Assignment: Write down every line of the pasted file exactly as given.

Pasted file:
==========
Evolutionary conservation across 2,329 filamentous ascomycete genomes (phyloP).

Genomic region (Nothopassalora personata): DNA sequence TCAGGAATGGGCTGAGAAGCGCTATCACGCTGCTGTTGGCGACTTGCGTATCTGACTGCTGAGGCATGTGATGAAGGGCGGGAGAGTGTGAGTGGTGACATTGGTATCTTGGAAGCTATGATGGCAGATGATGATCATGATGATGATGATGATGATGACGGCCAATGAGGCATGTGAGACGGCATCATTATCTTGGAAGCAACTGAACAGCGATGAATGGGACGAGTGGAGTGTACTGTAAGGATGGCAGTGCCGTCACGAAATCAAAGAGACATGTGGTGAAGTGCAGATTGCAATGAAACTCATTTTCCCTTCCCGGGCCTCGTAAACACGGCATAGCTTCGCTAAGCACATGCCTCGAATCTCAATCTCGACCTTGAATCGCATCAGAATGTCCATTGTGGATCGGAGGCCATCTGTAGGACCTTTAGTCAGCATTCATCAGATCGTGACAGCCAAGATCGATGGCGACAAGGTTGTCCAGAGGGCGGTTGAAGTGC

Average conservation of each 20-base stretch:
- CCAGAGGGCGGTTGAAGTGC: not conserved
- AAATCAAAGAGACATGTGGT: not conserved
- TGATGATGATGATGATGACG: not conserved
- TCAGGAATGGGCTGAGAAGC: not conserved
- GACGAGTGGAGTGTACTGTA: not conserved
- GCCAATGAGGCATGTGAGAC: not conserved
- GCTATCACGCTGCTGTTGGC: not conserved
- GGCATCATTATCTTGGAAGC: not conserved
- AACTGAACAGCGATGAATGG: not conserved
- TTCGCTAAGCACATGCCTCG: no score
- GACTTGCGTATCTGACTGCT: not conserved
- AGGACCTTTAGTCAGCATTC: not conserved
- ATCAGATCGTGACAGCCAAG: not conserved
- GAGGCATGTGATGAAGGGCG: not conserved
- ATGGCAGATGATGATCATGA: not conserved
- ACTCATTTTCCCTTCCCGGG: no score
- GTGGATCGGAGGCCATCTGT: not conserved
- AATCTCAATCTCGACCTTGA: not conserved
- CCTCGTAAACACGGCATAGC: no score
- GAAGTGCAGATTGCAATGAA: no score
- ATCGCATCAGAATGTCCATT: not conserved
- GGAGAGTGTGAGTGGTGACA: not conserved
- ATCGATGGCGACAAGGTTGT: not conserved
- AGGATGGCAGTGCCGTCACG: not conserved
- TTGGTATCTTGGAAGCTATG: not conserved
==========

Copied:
Evolutionary conservation across 2,329 filamentous ascomycete genomes (phyloP).

Genomic region (Nothopassalora personata): DNA sequence TCAGGAATGGGCTGAGAAGCGCTATCACGCTGCTGTTGGCGACTTGCGTATCTGACTGCTGAGGCATGTGATGAAGGGCGGGAGAGTGTGAGTGGTGACATTGGTATCTTGGAAGCTATGATGGCAGATGATGATCATGATGATGATGATGATGATGACGGCCAATGAGGCATGTGAGACGGCATCATTATCTTGGAAGCAACTGAACAGCGATGAATGGGACGAGTGGAGTGTACTGTAAGGATGGCAGTGCCGTCACGAAATCAAAGAGACATGTGGTGAAGTGCAGATTGCAATGAAACTCATTTTCCCTTCCCGGGCCTCGTAAACACGGCATAGCTTCGCTAAGCACATGCCTCGAATCTCAATCTCGACCTTGAATCGCATCAGAATGTCCATTGTGGATCGGAGGCCATCTGTAGGACCTTTAGTCAGCATTCATCAGATCGTGACAGCCAAGATCGATGGCGACAAGGTTGTCCAGAGGGCGGTTGAAGTGC

Average conservation of each 20-base stretch:
- CCAGAGGGCGGTTGAAGTGC: not conserved
- AAATCAAAGAGACATGTGGT: not conserved
- TGATGATGATGATGATGACG: not conserved
- TCAGGAATGGGCTGAGAAGC: not conserved
- GACGAGTGGAGTGTACTGTA: not conserved
- GCCAATGAGGCATGTGAGAC: not conserved
- GCTATCACGCTGCTGTTGGC: not conserved
- GGCATCATTATCTTGGAAGC: not conserved
- AACTGAACAGCGATGAATGG: not conserved
- TTCGCTAAGCACATGCCTCG: no score
- GACTTGCGTATCTGACTGCT: not conserved
- AGGACCTTTAGTCAGCATTC: not conserved
- ATCAGATCGTGACAGCCAAG: not conserved
- GAGGCATGTGATGAAGGGCG: not conserved
- ATGGCAGATGATGATCATGA: not conserved
- ACTCATTTTCCCTTCCCGGG: no score
- GTGGATCGGAGGCCATCTGT: not conserved
- AATCTCAATCTCGACCTTGA: not conserved
- CCTCGTAAACACGGCATAGC: no score
- GAAGTGCAGATTGCAATGAA: no score
- ATCGCATCAGAATGTCCATT: not conserved
- GGAGAGTGTGAGTGGTGACA: not conserved
- ATCGATGGCGACAAGGTTGT: not conserved
- AGGATGGCAGTGCCGTCACG: not conserved
- TTGGTATCTTGGAAGCTATG: not conserved